George Hook: “Who do you want to own the Independent?”
Titley: “I really don’t care who owns the Independent.”
Hook: “But you just said that it would benefit the Irish people. That’s what you actually said. How does a newspaper benefit the Irish people, in terms of the information it prints?”
Titley: “But when you talked about who benefits from this. You were mainly talking about the shareholders. The traditional, and somewhat quaint, idea of a newspaper, is that it informs people and that it informs people so they can act as citizens. These don’t feature in our debates in media in Ireland at all. We’re extremely comfortable with…
[They Talk over each other]
Hook: “So you don’t want it to be a public company anymore then?”
Titley: “That doesn’t follow from what I said at all. It really doesn’t bother me whether the current arrangements in the Independent Media group persist or whether Denis O’Brien takes over. What bothers me is the overall picture in terms of media diversity and it’s very interesting to look at that, in terms of the recent conference in which Nessa Childers (Labour MEP) had on media diversity where one of the things that she did for that, and I looked at the report earlier, was she did a survey of 100 journalists.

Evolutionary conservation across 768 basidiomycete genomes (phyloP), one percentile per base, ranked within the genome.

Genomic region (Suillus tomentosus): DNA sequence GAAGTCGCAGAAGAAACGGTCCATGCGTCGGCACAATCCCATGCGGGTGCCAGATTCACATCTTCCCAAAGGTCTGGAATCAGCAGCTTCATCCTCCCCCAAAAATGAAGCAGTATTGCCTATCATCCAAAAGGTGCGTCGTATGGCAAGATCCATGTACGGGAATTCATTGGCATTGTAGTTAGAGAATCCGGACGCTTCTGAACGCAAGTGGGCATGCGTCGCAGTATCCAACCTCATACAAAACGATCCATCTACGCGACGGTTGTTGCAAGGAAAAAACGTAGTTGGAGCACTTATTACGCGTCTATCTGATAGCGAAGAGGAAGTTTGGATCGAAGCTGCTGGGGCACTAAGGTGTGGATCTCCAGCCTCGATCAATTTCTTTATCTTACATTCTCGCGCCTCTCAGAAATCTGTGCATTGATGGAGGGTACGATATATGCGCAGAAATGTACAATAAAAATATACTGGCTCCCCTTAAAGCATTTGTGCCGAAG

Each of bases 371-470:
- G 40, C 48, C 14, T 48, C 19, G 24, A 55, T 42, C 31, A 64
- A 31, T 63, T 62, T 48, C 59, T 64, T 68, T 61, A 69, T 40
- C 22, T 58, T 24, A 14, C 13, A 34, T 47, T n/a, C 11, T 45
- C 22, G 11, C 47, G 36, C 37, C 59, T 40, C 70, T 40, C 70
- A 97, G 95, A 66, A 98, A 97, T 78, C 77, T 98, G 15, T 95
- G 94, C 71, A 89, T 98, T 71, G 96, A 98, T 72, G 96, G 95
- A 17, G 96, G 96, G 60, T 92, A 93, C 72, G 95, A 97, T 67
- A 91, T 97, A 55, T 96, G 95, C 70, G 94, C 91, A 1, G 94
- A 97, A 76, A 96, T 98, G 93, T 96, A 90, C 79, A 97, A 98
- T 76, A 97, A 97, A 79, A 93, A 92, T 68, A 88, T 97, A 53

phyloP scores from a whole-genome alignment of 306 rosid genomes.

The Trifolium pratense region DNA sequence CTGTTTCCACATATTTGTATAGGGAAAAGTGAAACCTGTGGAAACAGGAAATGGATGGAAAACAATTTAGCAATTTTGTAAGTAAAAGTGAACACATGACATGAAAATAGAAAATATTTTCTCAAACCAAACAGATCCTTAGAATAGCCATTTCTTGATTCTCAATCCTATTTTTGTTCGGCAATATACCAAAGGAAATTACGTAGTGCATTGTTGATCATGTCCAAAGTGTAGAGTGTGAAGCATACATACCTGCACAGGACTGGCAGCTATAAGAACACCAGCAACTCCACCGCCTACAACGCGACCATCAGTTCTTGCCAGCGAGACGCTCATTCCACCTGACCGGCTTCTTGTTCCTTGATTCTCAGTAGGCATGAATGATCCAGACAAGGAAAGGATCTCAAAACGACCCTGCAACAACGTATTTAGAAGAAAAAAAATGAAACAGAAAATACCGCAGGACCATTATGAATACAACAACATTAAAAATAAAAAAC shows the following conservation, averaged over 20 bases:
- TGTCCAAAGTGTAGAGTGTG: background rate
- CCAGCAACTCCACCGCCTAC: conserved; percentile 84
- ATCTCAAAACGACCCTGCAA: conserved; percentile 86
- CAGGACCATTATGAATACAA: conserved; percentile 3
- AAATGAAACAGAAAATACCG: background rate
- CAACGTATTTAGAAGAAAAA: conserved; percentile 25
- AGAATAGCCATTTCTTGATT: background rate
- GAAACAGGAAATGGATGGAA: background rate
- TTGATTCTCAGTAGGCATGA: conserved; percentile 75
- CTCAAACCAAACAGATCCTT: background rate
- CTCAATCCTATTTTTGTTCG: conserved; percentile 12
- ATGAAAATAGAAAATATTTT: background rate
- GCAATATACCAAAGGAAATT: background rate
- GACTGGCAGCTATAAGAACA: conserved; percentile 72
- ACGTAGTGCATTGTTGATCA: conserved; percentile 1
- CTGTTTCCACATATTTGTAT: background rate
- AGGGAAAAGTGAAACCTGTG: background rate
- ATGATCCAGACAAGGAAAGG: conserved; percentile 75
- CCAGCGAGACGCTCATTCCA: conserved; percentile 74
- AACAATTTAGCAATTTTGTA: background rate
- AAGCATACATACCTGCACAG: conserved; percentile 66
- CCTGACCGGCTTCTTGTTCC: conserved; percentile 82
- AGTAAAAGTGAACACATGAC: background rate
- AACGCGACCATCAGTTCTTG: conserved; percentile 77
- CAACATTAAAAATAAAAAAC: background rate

Now 100 journalists in Ireland, when you look at it is a reasonable-sized survey and what she asked them was: Has Ireland got adequate media diversity as things stand? 32% of them strongly agreed but 36.6% disagreed strongly and 20.4% disagreed quite generally. 77.5% thought that media diversity is at risk due to trends in media ownership. So while most journalists in this survey, who are quoted, would very much agree with you that when it comes to the day-to-day work of what they do and what they produce that there isn’t any kind of direct hand on their shoulder what they do see is that under current conditions we have problems with media diversity. And that has knock-on impacts on democracy. And that’s putting in brackets the fact that we don’t actually live in a proper democracy.”